laid off in 2006. "It's a train wreck in slow motion, and it's going to pop all at once."

  The trajectory of displacement turns on how much a family has to fall back on. They may
  avoid full-on homelessness for a few months, often moving in with relatives or friends--until
  a layoff, hospital bill or some other setback pushes them over the brink.

  Sabrina Otis, a Black 35-year-old mother, was skirting the edge of crisis well before
   foreclosures consumed her city. Her journey began, she said, when she moved to
  Cleveland in 2001 to escape an abusive ex-spouse. She could not find stable housing
  initially and lost her five children to foster care for several months. She later settled into a
  Section 8-subsidized house in Lakewood, a predominantly white Cleveland suburb, but
  was uprooted again in 2007 during the housing implosion. She was forced to leave, she
  recalled, after realizing that the landlord was failing to maintain the property and that the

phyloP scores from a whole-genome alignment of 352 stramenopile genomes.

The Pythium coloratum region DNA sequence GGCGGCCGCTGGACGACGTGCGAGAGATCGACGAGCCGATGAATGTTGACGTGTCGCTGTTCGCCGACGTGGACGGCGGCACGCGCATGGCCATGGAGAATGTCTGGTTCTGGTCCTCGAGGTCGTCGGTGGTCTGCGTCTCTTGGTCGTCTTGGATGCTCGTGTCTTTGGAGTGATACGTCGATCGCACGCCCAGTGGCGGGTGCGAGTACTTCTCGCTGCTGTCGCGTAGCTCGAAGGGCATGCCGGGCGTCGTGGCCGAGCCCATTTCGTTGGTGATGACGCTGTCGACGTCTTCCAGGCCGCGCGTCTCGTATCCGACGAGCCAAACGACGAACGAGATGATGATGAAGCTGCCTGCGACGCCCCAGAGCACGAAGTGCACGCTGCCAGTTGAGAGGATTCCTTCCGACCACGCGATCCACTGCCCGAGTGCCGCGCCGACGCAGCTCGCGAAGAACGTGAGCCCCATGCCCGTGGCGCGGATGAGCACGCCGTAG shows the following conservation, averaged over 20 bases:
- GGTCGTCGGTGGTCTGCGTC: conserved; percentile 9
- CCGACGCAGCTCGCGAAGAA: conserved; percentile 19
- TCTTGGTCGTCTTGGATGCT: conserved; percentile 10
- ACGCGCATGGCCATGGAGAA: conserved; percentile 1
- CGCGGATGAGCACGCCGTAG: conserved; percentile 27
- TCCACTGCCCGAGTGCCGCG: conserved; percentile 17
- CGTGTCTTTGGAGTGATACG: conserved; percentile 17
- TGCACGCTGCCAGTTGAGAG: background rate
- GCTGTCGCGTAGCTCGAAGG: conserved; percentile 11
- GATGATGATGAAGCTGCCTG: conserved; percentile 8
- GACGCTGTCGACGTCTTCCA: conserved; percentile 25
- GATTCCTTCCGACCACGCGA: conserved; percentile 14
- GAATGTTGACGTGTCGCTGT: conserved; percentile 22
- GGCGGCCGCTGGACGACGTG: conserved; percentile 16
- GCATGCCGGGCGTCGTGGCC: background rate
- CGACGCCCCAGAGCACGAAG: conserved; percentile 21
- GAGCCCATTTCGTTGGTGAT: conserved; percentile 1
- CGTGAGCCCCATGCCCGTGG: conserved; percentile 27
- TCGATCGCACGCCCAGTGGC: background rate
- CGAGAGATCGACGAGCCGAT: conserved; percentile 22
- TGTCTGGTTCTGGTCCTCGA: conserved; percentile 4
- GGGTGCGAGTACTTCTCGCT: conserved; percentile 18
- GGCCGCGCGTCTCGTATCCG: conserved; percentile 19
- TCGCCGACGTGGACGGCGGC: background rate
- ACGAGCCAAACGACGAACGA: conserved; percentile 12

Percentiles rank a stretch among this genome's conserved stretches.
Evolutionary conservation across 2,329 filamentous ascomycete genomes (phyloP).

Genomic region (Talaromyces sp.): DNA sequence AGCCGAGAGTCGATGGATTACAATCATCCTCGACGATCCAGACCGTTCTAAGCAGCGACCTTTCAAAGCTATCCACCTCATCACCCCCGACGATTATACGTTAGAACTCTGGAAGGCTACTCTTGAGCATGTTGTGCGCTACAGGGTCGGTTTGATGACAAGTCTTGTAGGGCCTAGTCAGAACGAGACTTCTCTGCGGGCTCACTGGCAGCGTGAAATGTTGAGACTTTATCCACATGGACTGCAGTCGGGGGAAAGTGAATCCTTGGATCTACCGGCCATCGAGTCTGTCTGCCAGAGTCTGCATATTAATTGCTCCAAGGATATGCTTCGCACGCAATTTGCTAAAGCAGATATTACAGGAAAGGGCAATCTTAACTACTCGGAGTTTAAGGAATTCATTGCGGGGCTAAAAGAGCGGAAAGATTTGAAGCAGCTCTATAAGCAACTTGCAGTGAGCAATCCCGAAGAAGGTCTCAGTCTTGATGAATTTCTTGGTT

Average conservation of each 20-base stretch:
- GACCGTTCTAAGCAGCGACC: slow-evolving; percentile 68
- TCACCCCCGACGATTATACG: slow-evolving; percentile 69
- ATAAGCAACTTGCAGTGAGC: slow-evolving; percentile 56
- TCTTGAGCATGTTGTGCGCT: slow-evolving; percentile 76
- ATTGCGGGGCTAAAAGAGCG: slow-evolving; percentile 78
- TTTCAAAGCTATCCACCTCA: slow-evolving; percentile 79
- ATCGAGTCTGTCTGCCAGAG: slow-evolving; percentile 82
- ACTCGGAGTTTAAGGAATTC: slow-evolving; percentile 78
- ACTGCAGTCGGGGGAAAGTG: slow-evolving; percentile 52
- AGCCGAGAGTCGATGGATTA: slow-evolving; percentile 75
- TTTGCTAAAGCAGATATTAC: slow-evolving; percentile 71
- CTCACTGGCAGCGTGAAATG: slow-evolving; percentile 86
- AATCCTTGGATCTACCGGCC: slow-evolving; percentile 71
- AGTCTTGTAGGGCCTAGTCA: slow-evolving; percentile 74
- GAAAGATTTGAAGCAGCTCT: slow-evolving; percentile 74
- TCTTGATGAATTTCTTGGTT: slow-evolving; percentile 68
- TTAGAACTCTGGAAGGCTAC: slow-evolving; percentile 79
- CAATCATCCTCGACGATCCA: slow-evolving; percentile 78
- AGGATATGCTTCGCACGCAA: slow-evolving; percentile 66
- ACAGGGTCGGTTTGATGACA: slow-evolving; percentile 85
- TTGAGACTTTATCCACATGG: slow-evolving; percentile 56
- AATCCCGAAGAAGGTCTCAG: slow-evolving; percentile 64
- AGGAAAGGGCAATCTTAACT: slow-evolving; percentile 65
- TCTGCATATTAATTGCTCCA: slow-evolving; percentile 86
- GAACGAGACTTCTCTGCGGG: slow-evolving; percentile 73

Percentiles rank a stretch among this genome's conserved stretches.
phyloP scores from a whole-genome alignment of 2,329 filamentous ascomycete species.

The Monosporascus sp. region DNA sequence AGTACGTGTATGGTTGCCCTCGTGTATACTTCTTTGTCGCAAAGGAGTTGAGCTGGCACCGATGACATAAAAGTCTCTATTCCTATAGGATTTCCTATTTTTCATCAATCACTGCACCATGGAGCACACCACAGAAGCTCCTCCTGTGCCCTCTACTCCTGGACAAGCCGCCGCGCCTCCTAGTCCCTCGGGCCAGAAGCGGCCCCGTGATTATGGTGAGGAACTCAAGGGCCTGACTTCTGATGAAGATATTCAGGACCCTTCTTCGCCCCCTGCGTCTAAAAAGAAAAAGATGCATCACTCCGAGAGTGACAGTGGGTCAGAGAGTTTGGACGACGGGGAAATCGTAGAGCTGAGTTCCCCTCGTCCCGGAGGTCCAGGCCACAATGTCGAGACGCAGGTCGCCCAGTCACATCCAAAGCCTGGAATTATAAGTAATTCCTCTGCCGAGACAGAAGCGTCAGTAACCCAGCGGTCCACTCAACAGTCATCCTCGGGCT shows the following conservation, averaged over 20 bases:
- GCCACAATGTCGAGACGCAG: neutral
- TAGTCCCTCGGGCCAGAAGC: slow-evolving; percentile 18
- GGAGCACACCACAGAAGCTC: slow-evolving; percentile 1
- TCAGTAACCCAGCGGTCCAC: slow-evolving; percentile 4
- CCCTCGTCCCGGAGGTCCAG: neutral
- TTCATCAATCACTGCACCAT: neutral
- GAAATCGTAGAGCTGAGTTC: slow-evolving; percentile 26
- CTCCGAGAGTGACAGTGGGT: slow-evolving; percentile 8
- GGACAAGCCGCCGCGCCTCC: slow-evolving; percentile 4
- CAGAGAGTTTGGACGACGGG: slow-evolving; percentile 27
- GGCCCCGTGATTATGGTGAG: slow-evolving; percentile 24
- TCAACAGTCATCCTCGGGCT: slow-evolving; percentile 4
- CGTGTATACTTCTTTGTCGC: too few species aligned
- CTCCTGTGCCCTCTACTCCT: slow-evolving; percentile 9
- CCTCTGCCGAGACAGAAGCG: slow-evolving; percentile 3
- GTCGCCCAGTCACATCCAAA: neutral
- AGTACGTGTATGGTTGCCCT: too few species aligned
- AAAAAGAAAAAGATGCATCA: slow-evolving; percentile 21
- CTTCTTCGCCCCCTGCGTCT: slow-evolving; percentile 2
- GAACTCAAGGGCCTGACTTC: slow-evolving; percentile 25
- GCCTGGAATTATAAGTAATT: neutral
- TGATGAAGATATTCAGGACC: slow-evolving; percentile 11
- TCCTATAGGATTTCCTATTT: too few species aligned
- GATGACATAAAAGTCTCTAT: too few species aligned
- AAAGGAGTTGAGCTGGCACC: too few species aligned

house was sliding into abandonment and foreclosure.

  After staying with friends and relatives for months, Otis and her children, who range in age
  from 8 to 16, found another house in the same neighborhood, only to be put out again
  when the owner moved to sell the property amid the housing market collapse. After a
  complex legal dispute that ended in eviction, Otis found herself starting over for the third
  time. Throughout the ordeal, she recalled, she battled thyroid cancer and a chronic
  respiratory condition, which had put her on medical leave from her custodial job with the

  Though Otis received a new housing voucher, the family spent another nine months circling
  among friends' and relatives' homes before finding a place that fit their subsidy--calculated
  according to the local market rent and the tenant's income. She said renters like her have
  been blindsided by the foreclosure crisis: "We are in a drive-by shooting. We got shot. We
  had nothing to do with this. And we have no recourse to get anyone to be responsible."